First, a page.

Sunday, 2 December 2018

Tasmanian BDMs, WW1 resources & other news - Genealogy Notes 16-30 Nov 2018

Another busy fortnight ends and lots of things to keep me busy. With the heat I have been keeping the bird baths topped up as the lorikeets pay a visit every afternoon and enjoy a little splash. It has been so hot a few native noisy miners even had a splash in the pool the other afternoon which was a first. They were too quick for me to get out there with the camera.


I have always loved Tasmania BDMs because they made all the records to 1900 free, first on microfilm and then online. Plus lots of other convict records and wills and probates all online and free through Libraries Tasmania. Until now I have never had to buy a post 1930 certificate and all that ease of access and cheapness disappears. I was stunned to find that an online request for a death certificate in the open period required 3 pieces of ID all certified by a JP (according to the online form and the print form if you choose to mail the request).

An email to query this was quickly answered with don't worry about certifying but I still needed to provide 3 pieces of ID. When I queried further, I was told that this proved that I was the same person as on the credit card. Yet if I order BDMs from QLD, NSW or VIC online I don't have to provide any ID. It seems a bit excessive or perhaps I'm just worried now that Tasmania BDMs have a copy of my passport, driver's license and a utility bill! Has anyone else ever had to provide ID when ordering a genealogy record online in the open period?

After all that the certificate is still posted out so you are at the mercy of Australia Post - who kindly told me that I had registered post to collect, the day after I had already collected it!! Perhaps we are just spoilt with instant access to lots of other things.


On Friday I went to the launch of They Answered the Call, the latest publication from the Bribie Island Historical Society. There will be a few print copies for those that want one, but this publication has been published online through the Society's blog. The post They Answered the Call gives the list of all those in the local area who went to WW1 and WW2 - not just those that died but also those who came home.

My ancestors were at Toorbul, and there is an entry for my GG grandmother's nephew Alexander Thomas Davis who was severely wounded by schrapnel in the head. He made it home to Toorbul but died there from his wounds. The entry is largely based on my own ANZAC Day 2015 tribute to Alexander Thomas Davis.

After the launch I caught up with Moreton Region library staff and was introduced to the new Bribie Island librarian who got my vote when he said he was looking to do something about the local history collection. I could think of a 1000 things but will wait to see his improvements first. They also demonstrated Moreton Bay Region Libraries local history database. Those who have heard my talks know that I often use it as an example of why you need to look locally and in libraries.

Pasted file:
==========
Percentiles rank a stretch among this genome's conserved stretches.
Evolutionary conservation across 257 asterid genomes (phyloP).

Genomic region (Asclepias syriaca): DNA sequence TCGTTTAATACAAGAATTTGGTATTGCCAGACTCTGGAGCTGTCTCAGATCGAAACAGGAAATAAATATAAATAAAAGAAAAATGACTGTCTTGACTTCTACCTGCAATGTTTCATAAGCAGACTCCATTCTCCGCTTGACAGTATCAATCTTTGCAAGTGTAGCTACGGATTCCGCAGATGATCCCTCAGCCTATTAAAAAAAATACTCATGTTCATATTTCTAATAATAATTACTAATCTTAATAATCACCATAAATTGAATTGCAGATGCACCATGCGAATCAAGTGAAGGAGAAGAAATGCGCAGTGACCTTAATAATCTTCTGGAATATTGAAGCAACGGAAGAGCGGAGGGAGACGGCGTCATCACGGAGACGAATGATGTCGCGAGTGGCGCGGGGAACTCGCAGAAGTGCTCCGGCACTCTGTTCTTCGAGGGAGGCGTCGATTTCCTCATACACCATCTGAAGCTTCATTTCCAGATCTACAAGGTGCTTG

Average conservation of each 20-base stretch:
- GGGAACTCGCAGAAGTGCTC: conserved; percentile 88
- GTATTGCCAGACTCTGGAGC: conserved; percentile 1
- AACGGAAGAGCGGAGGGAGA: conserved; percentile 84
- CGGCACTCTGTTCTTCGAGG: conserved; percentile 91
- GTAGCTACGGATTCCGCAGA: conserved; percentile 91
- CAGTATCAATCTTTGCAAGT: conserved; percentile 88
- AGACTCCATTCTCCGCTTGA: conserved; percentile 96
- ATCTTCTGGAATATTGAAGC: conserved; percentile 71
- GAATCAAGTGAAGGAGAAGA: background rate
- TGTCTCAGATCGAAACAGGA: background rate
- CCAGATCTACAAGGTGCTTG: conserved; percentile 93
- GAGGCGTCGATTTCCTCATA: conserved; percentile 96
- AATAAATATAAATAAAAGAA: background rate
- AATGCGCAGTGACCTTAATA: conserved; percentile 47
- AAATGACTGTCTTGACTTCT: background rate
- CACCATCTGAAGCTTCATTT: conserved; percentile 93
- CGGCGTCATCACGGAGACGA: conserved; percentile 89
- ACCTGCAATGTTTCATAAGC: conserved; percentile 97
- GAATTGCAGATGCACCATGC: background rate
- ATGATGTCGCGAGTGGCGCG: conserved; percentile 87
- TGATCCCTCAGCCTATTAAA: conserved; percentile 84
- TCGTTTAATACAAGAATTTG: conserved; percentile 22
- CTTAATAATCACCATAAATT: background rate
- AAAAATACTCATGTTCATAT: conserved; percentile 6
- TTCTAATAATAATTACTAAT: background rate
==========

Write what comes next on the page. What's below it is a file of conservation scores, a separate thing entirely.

It has been a while since I last looked at the World War 1 section and there is a lot of new material. Probably not surprising given all the centennial projects - so check out your own local collections or collections where your ancestors lived. All of those who served in the Moreton region are listed and you simply click on the name and a biography of the person pops up. The entry for Alexander has his mother's name as Clare not Clara but I'm hoping that typo will be fixed as I pointed it out on the day. Must be my old editing skills spotting a typo at 20 paces!

It also says that his father died in 1894 but I know that's not true. Correcting that will be a little more involved - I have given talks on the Davis family and what happened to Charles, but so far I have not written the story down. It is always tricky when family secrets stumble out of the cupboard.

It is always a treat going to Brisbane and meeting up with the other committee members for the Waves of Time conference on the Sunshine Coast in May 2019. The program is now up on the website and registration has opened. There are two streams of talks and as always there are times when I want to go to both!

I'm privileged to be giving one of the talks on the Friday which is a free Local & Family History Fair which includes free and paid talks. The conference itself is over the Saturday and Sunday and is only open to registered attendees. Check out the website and I hope to see you there.

What's Coming Up?

My last U3A advanced family history session is on Wednesday and then a break until next year. All of the group have re-enrolled so it will be another great year of interaction. It is amazing how much I have discovered about my own ancestors in the preparation of these sessions. Although I need to write up all my new discoveries - there is usually no time during class weeks.

There are a few talks already lined up for 2019 and over the coming weeks I will be making changes to my website, including updating the calendar and list of talks available.

At the U3A tutors Christmas drinks & nibbles the other day, someone said once you get involved in weekly classes then the year just flies. That's certainly true for 2018 and given that I started these sessions in 2017, I'm fast losing track of the years. On the plus side, lots of family history discoveries by helping others to research.

Until next time, try and fit a little research in amongst all the Christmas frenzy.

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